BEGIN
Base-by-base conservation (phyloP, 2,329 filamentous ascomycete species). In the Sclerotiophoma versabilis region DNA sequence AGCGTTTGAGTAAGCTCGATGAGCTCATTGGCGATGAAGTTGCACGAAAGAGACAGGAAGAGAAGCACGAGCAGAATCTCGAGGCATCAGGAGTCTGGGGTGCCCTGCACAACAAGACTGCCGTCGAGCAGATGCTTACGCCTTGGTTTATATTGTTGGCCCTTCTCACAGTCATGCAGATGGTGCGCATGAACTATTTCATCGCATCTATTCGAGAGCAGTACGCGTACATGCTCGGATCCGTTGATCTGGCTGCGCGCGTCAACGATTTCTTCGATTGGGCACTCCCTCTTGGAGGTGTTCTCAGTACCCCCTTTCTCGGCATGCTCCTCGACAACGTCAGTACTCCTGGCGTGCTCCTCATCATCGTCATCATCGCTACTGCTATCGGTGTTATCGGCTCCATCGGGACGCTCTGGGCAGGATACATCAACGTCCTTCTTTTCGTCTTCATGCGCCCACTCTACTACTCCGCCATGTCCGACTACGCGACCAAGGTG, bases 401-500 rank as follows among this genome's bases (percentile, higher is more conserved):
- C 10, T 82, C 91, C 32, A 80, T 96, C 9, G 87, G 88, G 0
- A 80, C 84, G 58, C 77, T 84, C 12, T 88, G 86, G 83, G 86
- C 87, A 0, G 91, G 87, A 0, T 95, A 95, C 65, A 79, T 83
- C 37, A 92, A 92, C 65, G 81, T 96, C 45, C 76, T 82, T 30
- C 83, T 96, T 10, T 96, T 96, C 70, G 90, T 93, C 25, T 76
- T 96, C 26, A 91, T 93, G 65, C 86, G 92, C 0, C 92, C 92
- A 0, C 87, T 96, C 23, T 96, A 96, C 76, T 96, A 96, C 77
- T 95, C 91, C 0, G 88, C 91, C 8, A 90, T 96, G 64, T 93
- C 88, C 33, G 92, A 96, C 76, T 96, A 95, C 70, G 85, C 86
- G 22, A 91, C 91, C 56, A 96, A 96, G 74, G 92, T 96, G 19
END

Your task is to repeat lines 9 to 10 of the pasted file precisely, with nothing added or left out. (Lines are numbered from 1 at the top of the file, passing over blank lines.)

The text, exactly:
- T 95, C 91, C 0, G 88, C 91, C 8, A 90, T 96, G 64, T 93
- C 88, C 33, G 92, A 96, C 76, T 96, A 95, C 70, G 85, C 86